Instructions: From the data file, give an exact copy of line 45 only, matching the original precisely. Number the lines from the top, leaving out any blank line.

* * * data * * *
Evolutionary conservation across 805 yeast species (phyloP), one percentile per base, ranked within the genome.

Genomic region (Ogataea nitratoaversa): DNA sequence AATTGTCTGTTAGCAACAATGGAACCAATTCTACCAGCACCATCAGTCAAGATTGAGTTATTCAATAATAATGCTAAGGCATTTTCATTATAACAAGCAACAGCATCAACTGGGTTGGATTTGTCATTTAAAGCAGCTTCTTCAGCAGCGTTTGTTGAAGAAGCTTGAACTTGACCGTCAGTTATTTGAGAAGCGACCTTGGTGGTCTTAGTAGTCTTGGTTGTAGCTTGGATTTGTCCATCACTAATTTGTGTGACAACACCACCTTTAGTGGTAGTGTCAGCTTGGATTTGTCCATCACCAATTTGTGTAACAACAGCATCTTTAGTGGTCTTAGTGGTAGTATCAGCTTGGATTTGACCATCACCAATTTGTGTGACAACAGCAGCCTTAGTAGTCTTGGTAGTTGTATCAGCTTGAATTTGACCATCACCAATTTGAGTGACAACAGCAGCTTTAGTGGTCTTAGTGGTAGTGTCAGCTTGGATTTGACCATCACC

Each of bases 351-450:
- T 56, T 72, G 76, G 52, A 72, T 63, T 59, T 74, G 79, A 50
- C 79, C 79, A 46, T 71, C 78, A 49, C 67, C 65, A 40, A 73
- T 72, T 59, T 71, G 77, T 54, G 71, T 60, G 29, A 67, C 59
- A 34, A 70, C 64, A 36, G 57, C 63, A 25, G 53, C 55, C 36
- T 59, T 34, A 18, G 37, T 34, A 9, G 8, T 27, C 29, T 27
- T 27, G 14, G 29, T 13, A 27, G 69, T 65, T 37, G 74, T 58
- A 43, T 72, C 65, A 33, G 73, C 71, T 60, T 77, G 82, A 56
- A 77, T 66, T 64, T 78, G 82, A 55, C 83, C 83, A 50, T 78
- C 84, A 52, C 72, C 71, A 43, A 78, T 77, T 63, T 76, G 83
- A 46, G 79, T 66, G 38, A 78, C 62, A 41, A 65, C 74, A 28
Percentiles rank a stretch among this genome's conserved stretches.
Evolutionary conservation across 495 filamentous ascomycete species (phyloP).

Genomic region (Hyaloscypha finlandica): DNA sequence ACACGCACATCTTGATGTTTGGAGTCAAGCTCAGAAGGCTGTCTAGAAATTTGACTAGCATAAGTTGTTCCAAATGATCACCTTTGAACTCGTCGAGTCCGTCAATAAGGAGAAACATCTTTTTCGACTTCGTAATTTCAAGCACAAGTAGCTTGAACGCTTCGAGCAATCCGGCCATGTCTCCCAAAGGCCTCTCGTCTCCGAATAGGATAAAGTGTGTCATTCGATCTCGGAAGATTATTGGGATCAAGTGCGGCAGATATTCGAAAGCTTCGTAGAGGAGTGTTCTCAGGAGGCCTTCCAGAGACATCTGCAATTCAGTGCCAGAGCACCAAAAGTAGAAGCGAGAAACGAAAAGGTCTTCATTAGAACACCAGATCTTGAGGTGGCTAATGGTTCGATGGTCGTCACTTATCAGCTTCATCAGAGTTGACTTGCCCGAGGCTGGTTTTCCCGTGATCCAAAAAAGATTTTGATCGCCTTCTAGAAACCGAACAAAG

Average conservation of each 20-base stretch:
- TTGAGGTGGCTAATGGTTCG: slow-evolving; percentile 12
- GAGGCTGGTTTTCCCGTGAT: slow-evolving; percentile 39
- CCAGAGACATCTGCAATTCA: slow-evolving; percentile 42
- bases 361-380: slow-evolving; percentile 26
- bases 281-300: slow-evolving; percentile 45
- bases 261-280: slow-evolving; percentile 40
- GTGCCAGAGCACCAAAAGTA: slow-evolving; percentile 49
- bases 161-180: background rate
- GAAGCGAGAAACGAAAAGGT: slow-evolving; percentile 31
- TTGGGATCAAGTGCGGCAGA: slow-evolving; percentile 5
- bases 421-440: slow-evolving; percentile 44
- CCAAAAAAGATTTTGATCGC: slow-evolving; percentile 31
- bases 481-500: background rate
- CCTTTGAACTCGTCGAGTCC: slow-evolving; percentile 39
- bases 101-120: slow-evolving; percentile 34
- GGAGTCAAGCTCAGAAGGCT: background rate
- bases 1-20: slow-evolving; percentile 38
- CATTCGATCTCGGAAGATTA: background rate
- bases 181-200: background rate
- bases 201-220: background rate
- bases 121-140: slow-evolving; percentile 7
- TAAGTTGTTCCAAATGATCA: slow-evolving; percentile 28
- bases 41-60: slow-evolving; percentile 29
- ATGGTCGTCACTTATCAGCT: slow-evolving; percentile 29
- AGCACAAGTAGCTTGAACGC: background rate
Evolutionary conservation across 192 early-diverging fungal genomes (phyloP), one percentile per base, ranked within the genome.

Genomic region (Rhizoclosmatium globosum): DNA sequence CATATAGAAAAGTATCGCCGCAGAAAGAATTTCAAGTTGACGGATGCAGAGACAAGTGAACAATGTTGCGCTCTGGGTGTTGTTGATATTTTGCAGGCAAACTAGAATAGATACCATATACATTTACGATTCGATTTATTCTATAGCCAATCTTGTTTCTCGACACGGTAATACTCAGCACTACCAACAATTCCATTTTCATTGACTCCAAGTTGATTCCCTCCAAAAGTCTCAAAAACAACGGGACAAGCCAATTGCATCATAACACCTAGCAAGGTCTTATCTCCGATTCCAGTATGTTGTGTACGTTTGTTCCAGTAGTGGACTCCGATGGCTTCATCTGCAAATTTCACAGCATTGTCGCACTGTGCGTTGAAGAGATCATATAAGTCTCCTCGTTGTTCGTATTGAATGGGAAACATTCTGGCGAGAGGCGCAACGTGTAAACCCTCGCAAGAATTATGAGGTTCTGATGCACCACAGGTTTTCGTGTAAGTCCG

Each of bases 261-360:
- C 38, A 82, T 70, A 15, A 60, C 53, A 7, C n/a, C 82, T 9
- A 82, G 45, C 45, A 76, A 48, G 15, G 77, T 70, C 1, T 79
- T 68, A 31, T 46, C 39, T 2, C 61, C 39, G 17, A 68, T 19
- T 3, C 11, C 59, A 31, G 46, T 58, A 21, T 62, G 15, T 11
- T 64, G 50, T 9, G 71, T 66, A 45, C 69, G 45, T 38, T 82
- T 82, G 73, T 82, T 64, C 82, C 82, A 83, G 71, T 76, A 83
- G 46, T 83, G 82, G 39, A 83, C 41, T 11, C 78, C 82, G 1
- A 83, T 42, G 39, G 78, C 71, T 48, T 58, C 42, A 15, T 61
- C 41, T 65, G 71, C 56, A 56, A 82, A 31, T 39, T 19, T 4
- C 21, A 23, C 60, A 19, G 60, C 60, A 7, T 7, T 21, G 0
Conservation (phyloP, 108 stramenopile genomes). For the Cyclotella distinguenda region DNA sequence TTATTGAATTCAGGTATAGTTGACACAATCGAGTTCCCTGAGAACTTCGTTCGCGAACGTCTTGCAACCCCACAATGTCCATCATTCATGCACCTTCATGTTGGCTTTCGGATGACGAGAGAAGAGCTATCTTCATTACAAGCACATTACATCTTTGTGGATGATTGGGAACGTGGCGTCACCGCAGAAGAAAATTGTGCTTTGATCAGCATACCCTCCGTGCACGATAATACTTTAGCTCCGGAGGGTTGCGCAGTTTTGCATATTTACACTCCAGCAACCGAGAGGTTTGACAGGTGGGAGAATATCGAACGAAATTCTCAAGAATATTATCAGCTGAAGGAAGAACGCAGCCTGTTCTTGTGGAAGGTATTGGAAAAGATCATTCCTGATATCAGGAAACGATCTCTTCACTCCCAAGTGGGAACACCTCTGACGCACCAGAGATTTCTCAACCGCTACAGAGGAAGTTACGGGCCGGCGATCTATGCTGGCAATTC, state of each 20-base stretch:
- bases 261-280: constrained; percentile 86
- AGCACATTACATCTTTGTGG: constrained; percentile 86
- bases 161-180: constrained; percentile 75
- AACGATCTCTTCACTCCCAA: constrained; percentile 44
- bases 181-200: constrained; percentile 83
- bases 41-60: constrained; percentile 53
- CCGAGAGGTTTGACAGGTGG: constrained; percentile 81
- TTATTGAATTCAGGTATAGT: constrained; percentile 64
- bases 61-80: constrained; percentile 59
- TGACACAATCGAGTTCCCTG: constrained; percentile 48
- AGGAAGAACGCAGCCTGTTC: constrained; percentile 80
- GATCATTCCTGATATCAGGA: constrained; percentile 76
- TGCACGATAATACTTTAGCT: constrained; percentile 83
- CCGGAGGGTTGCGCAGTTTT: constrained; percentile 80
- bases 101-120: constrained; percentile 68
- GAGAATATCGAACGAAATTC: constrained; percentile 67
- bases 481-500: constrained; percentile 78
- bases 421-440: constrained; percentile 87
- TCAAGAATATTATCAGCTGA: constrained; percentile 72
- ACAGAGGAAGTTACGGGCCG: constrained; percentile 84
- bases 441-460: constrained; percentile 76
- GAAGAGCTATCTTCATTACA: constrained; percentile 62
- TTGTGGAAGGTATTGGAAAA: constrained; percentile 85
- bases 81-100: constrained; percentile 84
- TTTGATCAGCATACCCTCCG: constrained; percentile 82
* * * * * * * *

Each of bases 261-360: